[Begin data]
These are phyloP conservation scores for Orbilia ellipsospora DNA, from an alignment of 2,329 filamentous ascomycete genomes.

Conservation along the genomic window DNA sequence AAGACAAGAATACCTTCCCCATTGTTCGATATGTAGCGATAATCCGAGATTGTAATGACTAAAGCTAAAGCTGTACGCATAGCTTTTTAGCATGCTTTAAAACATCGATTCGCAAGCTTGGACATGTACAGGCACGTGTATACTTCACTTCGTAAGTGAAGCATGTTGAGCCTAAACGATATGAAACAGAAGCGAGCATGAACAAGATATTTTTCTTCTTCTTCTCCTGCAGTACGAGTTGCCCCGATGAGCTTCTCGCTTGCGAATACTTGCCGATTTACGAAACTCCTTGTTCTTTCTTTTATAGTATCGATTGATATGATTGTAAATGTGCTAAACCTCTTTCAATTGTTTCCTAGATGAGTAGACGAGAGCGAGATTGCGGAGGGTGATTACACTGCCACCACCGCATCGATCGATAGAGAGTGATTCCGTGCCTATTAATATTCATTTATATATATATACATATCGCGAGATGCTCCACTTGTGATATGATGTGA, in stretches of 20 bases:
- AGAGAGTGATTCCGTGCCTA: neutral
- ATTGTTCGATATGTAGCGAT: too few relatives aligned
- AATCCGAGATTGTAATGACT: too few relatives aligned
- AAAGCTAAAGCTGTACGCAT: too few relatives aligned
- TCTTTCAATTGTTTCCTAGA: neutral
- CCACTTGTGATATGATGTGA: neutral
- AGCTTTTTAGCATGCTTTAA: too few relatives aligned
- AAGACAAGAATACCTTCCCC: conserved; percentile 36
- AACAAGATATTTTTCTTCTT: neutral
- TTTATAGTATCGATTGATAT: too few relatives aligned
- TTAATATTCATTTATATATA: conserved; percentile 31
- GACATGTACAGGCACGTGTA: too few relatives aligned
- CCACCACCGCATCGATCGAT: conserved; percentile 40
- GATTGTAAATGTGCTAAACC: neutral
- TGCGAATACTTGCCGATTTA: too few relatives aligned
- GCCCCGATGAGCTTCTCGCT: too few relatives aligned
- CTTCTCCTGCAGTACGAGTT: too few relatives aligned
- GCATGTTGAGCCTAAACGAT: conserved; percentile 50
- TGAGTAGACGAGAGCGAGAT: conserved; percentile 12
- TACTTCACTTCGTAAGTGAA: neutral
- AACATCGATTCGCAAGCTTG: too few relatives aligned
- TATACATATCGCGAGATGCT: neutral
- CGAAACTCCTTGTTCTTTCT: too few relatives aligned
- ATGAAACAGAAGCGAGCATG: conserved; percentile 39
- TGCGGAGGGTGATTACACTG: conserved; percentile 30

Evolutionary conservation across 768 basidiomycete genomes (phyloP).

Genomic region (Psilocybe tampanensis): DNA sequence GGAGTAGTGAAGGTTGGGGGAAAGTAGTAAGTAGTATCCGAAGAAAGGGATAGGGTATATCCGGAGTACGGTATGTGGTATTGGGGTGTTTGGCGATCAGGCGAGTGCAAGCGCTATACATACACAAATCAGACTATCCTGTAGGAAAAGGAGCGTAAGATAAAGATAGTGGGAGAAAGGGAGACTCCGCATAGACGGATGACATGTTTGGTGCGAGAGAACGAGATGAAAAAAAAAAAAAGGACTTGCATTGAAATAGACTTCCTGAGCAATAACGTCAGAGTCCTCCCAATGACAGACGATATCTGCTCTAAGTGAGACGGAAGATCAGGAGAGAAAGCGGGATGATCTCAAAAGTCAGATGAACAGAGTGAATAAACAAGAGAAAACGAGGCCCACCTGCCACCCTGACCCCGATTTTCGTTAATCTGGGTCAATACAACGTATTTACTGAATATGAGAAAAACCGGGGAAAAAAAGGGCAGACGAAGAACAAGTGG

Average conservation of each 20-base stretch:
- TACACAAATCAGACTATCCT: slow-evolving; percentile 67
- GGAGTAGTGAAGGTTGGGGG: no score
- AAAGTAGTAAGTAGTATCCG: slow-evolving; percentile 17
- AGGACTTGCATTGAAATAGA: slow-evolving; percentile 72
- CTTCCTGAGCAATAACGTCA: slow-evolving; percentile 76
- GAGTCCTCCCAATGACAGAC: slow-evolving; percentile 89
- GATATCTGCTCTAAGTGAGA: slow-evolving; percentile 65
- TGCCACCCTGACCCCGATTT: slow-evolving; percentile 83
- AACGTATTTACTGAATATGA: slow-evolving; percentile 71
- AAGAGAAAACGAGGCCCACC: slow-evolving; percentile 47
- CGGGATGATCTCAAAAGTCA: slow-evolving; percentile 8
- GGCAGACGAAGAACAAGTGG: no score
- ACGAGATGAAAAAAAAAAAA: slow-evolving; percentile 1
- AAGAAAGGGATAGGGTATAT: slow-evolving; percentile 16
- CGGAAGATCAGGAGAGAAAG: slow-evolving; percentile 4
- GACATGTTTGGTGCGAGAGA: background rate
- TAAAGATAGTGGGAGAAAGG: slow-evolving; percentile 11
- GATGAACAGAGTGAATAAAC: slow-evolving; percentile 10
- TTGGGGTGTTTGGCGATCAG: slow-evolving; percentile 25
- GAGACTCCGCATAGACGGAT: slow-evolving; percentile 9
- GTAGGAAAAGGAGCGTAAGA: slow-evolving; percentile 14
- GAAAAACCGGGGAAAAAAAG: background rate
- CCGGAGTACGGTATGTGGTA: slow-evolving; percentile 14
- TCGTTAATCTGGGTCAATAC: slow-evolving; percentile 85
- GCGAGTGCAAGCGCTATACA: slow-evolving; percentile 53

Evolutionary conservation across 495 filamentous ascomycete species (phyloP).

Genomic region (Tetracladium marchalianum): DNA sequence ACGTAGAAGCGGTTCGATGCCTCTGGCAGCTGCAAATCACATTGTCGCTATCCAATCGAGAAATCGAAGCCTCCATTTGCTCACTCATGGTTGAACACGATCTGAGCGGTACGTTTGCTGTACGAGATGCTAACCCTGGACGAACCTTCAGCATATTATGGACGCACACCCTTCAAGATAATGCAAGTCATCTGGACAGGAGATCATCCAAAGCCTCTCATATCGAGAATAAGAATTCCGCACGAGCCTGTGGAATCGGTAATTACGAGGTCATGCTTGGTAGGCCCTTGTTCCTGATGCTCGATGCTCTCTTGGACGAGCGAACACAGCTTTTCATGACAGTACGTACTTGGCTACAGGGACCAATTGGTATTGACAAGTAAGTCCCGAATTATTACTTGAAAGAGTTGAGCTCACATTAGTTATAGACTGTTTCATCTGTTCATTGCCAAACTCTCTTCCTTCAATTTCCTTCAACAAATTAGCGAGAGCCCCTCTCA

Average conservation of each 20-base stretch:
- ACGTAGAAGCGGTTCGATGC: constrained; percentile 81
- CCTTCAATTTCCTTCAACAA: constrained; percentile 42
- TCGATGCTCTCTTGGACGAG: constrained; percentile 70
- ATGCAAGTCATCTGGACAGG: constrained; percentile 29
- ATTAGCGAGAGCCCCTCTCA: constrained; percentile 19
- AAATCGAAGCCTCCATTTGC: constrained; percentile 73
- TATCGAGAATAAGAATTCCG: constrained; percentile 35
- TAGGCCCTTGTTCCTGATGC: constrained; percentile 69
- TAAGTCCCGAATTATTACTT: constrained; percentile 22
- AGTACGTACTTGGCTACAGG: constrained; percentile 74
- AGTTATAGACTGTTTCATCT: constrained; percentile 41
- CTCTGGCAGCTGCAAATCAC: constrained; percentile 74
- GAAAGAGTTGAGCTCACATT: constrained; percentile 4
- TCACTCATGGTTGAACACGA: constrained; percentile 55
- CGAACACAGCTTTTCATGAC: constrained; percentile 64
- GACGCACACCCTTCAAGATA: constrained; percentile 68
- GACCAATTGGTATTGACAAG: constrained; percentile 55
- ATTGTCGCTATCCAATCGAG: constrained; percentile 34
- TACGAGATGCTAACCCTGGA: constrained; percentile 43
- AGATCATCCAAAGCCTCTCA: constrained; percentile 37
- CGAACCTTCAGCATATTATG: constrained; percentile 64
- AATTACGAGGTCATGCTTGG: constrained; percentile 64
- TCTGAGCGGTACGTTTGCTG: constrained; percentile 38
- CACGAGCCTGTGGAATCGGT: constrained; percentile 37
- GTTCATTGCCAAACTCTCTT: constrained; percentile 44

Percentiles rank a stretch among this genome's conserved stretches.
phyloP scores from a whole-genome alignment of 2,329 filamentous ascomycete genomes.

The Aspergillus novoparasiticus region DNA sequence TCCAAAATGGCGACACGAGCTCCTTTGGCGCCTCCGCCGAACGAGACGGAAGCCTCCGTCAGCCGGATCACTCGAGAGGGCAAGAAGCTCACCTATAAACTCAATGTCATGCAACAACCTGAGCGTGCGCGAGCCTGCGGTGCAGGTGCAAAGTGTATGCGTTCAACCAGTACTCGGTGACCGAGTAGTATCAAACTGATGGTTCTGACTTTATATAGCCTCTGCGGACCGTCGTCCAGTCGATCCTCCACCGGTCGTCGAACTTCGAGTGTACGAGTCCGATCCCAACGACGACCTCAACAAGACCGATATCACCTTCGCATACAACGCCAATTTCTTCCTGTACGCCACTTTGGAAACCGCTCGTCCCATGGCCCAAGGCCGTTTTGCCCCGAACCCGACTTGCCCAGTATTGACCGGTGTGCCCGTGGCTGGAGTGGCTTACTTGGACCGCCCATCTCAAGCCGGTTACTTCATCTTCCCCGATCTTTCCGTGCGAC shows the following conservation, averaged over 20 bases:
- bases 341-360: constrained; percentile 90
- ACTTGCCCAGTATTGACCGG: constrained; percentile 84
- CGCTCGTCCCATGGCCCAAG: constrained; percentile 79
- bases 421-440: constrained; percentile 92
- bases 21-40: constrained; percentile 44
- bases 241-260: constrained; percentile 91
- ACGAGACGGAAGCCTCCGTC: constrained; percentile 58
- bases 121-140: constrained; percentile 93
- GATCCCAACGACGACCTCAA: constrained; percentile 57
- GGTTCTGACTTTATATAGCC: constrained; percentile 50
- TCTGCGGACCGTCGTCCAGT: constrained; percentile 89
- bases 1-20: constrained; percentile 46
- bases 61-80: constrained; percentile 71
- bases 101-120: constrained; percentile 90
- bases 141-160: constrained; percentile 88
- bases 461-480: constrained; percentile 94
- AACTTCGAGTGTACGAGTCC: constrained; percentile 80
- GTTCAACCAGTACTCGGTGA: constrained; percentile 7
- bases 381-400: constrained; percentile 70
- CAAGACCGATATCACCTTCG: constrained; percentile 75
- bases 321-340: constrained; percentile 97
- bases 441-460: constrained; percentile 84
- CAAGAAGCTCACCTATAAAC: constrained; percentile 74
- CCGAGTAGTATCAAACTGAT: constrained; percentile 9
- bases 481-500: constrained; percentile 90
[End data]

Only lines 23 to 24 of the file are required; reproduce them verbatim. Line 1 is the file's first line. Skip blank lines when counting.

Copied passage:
- AACATCGATTCGCAAGCTTG: too few relatives aligned
- TATACATATCGCGAGATGCT: neutral